Siddle again bowled well after lunch and was underneath when Collingwood and Bell failed to keep down hook shots from Johnson. To use football parlance, appropriate given the venue, he qualified hereabouts as a ball magnet. England would have been under greater pressure had Trott (49), coming back for a third on Ponting's arm, not just regained his ground as Hilfenhaus broke the non-striker's stumps. He underwent a penitent stage, dwelling over his next 20 runs, before restoring his momentum with a well-timed on drive and a conspicuously well-controlled hook. Prior (5), meanwhile, enjoyed an unusual stroke of fortune, walking for a palpable nick to the keeper, then staying when Dar detected a not-so-palpable no-ball and called on Erasmus for verification.
It was, literally and figuratively, a false hope. Trott played with undeviating vigilance, Prior with growing freedom, even abandon, taking heavy toll of Smith. As Ponting permutated what ended up as seven bowlers for the rest of the day to no effect, Prior went to a third fifty in nine Ashes Tests, Trott to a third hundred in five.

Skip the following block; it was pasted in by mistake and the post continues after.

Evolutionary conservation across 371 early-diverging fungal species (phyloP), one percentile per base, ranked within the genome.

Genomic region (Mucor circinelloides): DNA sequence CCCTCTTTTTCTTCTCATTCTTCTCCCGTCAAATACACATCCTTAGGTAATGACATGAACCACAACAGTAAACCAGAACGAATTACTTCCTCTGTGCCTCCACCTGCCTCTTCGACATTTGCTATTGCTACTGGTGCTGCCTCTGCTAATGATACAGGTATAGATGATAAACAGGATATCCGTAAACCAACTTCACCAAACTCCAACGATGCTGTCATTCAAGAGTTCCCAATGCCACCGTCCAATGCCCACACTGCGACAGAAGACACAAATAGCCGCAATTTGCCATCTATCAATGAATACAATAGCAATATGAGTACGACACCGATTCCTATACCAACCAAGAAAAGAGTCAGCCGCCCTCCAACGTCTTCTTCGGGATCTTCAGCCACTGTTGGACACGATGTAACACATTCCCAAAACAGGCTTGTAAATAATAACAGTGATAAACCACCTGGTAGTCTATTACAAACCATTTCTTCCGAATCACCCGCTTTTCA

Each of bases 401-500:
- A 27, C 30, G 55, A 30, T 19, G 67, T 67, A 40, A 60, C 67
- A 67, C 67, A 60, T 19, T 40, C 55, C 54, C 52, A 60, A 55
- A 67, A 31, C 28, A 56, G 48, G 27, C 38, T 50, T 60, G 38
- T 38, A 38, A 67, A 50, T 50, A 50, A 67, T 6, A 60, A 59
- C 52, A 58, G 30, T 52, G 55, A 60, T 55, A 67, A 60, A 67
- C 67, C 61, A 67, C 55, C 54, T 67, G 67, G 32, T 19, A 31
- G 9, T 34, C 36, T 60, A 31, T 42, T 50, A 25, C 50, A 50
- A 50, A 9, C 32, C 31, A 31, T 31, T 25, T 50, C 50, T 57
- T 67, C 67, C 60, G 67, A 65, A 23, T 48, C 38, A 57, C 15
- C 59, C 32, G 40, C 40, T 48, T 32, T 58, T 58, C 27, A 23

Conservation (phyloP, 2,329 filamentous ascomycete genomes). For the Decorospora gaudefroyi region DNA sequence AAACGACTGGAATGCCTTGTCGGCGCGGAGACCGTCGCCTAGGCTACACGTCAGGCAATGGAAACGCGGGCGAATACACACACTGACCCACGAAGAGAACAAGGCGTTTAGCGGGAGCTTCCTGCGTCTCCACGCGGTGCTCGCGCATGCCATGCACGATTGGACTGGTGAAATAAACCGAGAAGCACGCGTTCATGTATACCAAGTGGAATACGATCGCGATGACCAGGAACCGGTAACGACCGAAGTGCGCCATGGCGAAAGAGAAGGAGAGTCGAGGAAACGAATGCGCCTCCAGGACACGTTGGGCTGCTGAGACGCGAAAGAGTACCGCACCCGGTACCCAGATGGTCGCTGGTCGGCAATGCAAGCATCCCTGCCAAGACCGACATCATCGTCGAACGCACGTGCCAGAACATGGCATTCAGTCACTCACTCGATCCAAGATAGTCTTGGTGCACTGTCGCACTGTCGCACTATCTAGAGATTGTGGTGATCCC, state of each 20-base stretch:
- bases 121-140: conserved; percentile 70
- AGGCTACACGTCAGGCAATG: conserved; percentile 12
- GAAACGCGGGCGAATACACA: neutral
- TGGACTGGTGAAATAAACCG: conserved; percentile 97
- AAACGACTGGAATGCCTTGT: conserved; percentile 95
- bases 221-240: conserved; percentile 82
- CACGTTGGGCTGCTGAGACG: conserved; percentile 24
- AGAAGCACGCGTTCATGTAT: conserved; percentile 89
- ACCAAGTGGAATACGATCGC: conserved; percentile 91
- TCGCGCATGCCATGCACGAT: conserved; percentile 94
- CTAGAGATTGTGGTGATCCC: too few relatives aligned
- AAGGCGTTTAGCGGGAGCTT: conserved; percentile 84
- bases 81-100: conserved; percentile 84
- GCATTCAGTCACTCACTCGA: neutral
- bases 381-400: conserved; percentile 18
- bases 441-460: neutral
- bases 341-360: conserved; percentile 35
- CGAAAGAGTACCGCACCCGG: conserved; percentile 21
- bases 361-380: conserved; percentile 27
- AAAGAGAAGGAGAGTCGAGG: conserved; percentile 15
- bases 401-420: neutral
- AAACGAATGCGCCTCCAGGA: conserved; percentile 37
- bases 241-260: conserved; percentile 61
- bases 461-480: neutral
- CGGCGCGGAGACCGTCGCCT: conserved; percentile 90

To his credit, Ponting applauded Trott's milestone spontaneously and lingeringly. Also to his credit, he apologised and pleaded guilty at the evening hearing before ICC referee Ranjan Madugalle, who docked him 40 per cent of his match fee ($5,400) for breaching article 2.1.3 (h) of the code of conduct, which relates to 'arguing or entering into a prolonged discussion with the umpire about his decision'. The court of public opinion may not be so straightforwardly placated.
Every man has his weakness. With Shane Warne, it's blondes. With Ian Chappell, it's Ian Botham â and vice versa. With Ricky Ponting, it's umpires. Other players suffer white-line fever; he has white-coat fever. Few cricketers, and certainly no current international captain, has a poorer reputation: in the presence of officialdom that has somehow crossed him, he is never knowingly outstropped.